Sunday, January 8, 2012

Review: Gerber - Bear Grylls "Ulitimate" Survival Kit

Here is the second of the Gerber "Bear Grylls" branded survival kits that I purchased through Catch of the Day and wanted to share the contents and my thoughts with you. First up, I got a couple of comments from the first Bear Grylls "Basic" kit that I reviewed. I wanted to just say again, that whilst the kinds of antics that Mr Grylls gets up to on his shows might seem to be silly, gross, dangerous, or totally contrived. what he is demonstrating is what you should be -capable- of doing. Sure he has a film crew right beside him, so he doesn't -need- to drink his own pee, or eat his freshly snagged grass snake raw, but he can, and you might need to one day, that's the point. He's made enough of a name that he can put his name to products, and its those products that I want to focus on. When you're wet, hungry and lost, and it's dark, you wont give a damn if you thought the guy looked a tool on TV. Having some good gear stashed in the bottom of your pack will go a long way to improving your situation.

So, with that said, on with the show! This is the "Ultimate" kit. As with the "Basic", it is housed in a ripstop nylon pouch, this time with a whistle fitted to the drawstring. a nice addition. Inside the kit is a resealable plastic bag, containing the rest of the kit.
  • First and foremost, I was impressed to find that it included a Space Blanket; the aluminised plastic shiny mainstay of survival kits everwhere. Not only will it keep you dry, but will keep you warm in very cold environments, offer shade in hot ones and act as a bright signal for rescuers to spot. Brilliant. I haven't had one for years, since moving from Canada in '92 and I've felt its absence.
  • A little LED keyfob gives a easy source of light (there was a trick to it, PULL to light, there is no switch).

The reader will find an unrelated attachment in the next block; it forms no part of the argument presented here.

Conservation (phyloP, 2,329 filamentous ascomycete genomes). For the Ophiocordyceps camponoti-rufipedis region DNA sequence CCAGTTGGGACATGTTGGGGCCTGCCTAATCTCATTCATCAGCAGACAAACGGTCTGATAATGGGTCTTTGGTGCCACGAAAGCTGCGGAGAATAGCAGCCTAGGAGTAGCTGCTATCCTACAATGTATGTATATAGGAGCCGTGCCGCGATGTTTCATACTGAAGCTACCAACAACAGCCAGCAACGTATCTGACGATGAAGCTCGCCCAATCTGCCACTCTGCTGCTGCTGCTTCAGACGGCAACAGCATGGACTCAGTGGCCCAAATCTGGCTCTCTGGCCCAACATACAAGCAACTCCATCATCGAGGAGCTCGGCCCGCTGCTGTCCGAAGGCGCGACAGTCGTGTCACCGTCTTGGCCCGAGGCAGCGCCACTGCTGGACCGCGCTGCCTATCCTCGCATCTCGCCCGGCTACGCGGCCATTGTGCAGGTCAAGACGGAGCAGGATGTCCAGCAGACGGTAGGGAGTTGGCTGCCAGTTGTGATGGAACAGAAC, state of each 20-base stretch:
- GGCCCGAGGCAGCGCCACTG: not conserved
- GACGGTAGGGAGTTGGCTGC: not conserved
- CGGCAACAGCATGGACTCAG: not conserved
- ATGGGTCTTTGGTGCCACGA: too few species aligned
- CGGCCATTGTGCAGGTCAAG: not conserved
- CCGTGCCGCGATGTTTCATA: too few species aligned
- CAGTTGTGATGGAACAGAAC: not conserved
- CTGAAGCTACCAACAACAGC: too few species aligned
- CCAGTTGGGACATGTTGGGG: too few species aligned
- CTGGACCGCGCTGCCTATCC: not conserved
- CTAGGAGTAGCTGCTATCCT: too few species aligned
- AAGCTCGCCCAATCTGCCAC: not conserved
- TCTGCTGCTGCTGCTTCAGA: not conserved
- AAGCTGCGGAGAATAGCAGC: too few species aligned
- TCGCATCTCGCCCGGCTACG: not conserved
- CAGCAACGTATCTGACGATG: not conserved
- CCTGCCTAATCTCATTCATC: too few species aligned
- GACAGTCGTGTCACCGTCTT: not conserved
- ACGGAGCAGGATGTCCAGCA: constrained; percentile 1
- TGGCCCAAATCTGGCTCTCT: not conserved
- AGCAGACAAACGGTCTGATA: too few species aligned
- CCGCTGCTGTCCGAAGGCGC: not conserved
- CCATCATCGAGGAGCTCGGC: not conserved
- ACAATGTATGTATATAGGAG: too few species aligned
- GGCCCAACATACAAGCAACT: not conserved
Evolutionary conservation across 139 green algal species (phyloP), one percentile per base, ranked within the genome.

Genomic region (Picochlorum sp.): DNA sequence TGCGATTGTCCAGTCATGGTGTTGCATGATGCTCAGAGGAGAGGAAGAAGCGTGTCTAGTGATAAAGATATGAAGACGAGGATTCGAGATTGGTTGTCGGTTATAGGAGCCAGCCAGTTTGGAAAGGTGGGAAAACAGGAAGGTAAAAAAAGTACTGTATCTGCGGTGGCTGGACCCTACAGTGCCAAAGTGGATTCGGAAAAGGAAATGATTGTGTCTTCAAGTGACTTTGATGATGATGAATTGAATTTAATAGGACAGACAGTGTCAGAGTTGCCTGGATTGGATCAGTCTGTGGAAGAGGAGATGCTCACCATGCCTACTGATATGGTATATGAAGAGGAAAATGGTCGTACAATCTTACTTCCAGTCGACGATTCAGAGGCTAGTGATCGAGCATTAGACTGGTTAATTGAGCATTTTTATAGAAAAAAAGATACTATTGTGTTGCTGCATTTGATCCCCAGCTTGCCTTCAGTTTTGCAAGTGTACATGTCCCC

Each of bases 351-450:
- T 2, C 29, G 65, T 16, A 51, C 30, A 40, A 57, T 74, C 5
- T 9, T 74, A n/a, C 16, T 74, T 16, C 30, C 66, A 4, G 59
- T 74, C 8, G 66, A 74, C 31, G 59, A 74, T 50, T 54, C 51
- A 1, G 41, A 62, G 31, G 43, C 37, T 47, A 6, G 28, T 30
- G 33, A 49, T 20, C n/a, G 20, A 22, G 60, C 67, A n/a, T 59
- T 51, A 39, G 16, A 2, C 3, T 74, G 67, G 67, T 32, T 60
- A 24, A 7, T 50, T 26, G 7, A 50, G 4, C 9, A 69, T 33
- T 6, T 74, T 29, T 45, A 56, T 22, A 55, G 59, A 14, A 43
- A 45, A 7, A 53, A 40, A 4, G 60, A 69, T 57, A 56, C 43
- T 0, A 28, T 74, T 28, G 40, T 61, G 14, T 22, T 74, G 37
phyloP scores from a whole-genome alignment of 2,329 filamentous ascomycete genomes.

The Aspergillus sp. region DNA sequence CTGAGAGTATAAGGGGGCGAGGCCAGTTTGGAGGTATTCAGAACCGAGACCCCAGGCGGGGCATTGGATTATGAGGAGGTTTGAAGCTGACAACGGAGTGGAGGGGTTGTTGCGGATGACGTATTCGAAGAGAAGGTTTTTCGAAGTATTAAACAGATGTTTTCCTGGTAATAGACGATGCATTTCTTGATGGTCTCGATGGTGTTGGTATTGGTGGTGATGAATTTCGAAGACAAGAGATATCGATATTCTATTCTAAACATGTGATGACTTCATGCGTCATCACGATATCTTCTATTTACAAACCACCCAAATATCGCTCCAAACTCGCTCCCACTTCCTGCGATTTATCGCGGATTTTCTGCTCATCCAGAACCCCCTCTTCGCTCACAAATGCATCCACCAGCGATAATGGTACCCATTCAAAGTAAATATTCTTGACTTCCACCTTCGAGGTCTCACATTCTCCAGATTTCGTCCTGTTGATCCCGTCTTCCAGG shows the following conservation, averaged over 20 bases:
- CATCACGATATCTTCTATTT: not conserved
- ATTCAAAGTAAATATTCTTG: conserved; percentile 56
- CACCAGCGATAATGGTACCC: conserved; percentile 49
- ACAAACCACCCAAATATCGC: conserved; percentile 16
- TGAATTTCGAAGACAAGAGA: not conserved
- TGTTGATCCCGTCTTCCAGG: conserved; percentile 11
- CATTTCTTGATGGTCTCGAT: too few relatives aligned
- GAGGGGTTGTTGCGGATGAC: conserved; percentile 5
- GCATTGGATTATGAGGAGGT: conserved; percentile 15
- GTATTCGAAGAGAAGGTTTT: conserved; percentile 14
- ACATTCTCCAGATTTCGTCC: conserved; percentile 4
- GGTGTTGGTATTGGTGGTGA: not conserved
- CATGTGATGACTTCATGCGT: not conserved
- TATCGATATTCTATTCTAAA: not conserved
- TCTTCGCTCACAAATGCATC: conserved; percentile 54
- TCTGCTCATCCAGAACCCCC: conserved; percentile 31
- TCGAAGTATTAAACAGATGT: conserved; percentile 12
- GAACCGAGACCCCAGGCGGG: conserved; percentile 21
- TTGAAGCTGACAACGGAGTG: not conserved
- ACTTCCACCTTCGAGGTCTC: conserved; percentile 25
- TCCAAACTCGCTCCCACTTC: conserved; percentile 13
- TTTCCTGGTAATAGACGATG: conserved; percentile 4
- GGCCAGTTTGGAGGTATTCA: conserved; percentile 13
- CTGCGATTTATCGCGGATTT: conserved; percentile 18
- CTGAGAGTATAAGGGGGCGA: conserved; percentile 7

• A second chunky signalling whistle is always a good addition to a kit, whistles are easier to get a loud, piercing and recognizable noise from than yelling in most instances, I've found. 
  • The addition of a multi-tool, in this case, the Gerber Clutch, adds Needle Nose Pliers, Wire Cutters, Fine Edge Blade, Phillips Screwdriver, Small Flat Driver, Medium Flat Driver, Bottle Opener and Tweezers to your repertoire in one compact package. It comes with a lanyard ring, to secure it and has a snappy response in its mechanism. 
  • A firesteel and striker are as ever, a welcome addition to any survival kit. The striker includes a bottle opener, great for knocking back a cold one after you stumble into an abandoned diner. 
  • Top right in the picture is a wire saw. I LOVE these things, great for cutting branches, broken timber, limbs. I've cleared obstructions and sawn branches for projects with them. Quieter and more precise than a hatchet or machete.
  • Fishing kit, including line, four hooks, split shot and swivels. I've carried some fishing kit in a mint tin for years, without having need for it, but I like to think that its one of those things ... who knows, one day maybe I'll just fancy dropping a line in a pond.
  • More of the extra long starter matches, and a striker, as in the "Basic" kit, a handy addition for when the firesteel is too daunting to use. The cotton ball for kindling is another nice touch.
  • Waxed cotton thread, and a hank of nylon cord are a great inclusion, making a tent from the space blanket, snares, adding leverage to the wire saw. String is always useful. 
  • A Helioscope, signalling mirror is a tremendous piece of kit to have in an emergency kit. Glinting light at a target is a great way to attract attention. Be sure you're doing it on purpose!
  • A sewing kit is a nice touch, even if you don't have to stitch a hole in yourself, mending your clothes or pack can be a great boon in a touch situation.
  • The shiny copper wire is for snares. Hard for little teeth to chew through, setting a snare is a good way to secure yourself a protein boost. 
  • Lastly, there is Bear's handbook notes on the Priorities of Survival. Good campfire reading after a hard day fighting off muties.
I neglected to mention in reviewing the "Basic" that both it and the "Ultimate" also include, on the reverse, hand signalling techniques.

So, all in all, a pretty good stash of gear, and all fitting into a little packet, not much bigger than a thin paperback book. I'm glad I got it, it's going into the bug-out-bag that lives in my car.

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